For 33 years Joe Raiola took satirical aim at every imaginable sacred cow as the Senior Editor of MAD Magazine. While he likes to note that he “specialized in making funny noises in the hallway,” he also saw the magazine as an important bastion of free speech ever since it was criticized as dangerously subversive during the 1950s-era McCarthy hearings in the U.S. House of Representatives.
Now retired, Raiola remains active by touring his solo comedy show, The Joy of Censorship, nationwide, including a one-night-only performance next Thursday, May 30, at the Sierra Madre Playhouse. Speaking from his home in New York City, he promises a show that will mix social commentary with humor, including visual samples of some of the most controversial cartoons in the history of MAD.
“It’s a comic performance with elements of standup, storytelling, and some of it in the guise of a lecture on free speech and comedy,” Raiola explains. “It’s a fun theme for me and I bring a little bit of “MAD” to it and show some pieces that were censored or banned for one reason or another.”
Raiola came up with the idea for “Joy” when he was asked by a librarian to present a talk on MAD to a group of children’s librarians, since the magazine was the most stolen magazine in the young adult section. Raiola was a professional standup comic at the time and his 40-minute presentation went over so well, he decided to create a show in which he could dig deeper.
“Libraries are interested in censorship, and I wasn’t aware at the time that MAD was almost shut down in the McCarthy era,” says Raiola, who was invited to bring his show to Sierra Madre by Todd McCraw, a Playhouse staff member. McCraw is the stage manager of the Annual John Lennon in New York City, which Raiola has produced since 1981. (Proceeds from the Tribute help fund free workshops in creative expression at Gilda’s Club NYC for those whose lives have been impacted by cancer.) “This whole thing is Todd’s fault. Blame him” Raiola quips.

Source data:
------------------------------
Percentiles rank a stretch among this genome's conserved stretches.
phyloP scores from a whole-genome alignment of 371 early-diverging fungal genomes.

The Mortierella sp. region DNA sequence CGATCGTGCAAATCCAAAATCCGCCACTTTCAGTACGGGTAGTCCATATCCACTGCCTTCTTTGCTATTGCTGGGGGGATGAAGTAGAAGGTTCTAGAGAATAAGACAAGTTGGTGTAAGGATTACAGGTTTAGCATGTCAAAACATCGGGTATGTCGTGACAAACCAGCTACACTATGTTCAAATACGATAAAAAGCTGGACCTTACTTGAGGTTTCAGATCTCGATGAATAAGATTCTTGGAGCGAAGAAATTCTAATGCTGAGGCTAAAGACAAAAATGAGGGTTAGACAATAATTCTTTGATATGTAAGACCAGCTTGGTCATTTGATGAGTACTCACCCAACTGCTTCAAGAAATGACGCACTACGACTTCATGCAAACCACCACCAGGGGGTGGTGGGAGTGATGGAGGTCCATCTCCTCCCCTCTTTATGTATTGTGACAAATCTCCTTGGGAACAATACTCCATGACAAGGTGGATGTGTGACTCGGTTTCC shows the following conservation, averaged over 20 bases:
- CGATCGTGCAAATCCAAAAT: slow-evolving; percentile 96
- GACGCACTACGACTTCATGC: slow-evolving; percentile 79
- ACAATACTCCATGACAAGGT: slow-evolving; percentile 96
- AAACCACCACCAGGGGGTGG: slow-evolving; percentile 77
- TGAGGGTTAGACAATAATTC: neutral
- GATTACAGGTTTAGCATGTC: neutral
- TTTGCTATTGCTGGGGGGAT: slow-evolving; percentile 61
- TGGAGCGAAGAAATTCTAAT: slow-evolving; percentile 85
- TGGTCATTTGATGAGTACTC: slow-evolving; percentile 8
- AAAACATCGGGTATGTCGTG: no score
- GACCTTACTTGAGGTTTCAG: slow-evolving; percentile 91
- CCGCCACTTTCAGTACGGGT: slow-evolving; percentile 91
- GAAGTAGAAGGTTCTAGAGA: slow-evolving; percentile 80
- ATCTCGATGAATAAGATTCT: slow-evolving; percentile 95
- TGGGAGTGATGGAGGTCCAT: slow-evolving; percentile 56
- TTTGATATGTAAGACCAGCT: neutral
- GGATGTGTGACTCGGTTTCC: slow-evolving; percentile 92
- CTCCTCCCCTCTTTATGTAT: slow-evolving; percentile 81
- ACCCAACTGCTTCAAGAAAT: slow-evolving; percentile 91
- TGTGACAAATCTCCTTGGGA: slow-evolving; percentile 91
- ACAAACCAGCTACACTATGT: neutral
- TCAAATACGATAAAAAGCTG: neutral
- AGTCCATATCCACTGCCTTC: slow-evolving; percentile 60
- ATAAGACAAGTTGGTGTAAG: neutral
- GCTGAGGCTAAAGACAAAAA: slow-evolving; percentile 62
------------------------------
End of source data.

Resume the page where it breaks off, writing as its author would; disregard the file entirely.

“The subject of censorship turned out to be more important to me than I realized,” Raiola continues. “MAD was the only EC comic that survived, and it revolutionized satire in this country. It’s inspring that it was born in an era of fear, repression and censorship, because vibrant satire is a sign of healthy free speech. But we now have a president questioning the legality of Saturday Night Live, so it’s time to keep the spotlight on these issues.”
While Raiola has presented ‘Joy’ at countless professional conferences, public libraries, colleges and regional theaters in 44 states, he has never brought it to Southern California. He notes some surprising things about the places he has performed at.
“I like doing red states like Mississippi, Utah, Arkansas and Kentucky, where I’m not as likely to have an audience that agrees with me,” says Raiola. “But after a show in West Virginia someone once told me, ‘That kind of comedy doesn’t go over here.’ I’ve pissed-off liberals too but no one’s killed me yet.”
“I don’t generally use vulgar language, but if I’m quoting Samantha Bee on Ivanka Trump, I say the actual word she used, not the ‘c-word.’ I can use words that most white, male comedians can’t or won’t, and that makes it interesting. Dick Gregory, Lenny Bruce, George Carlin and Richard Pryor are on my Mount Rushmore of stand-ups. What do they have in common? No one could tell them what to say, how to say it, and they never apologized. They were fearless, and exposed racism, misogyny, using forbidden words in service to making a real point. “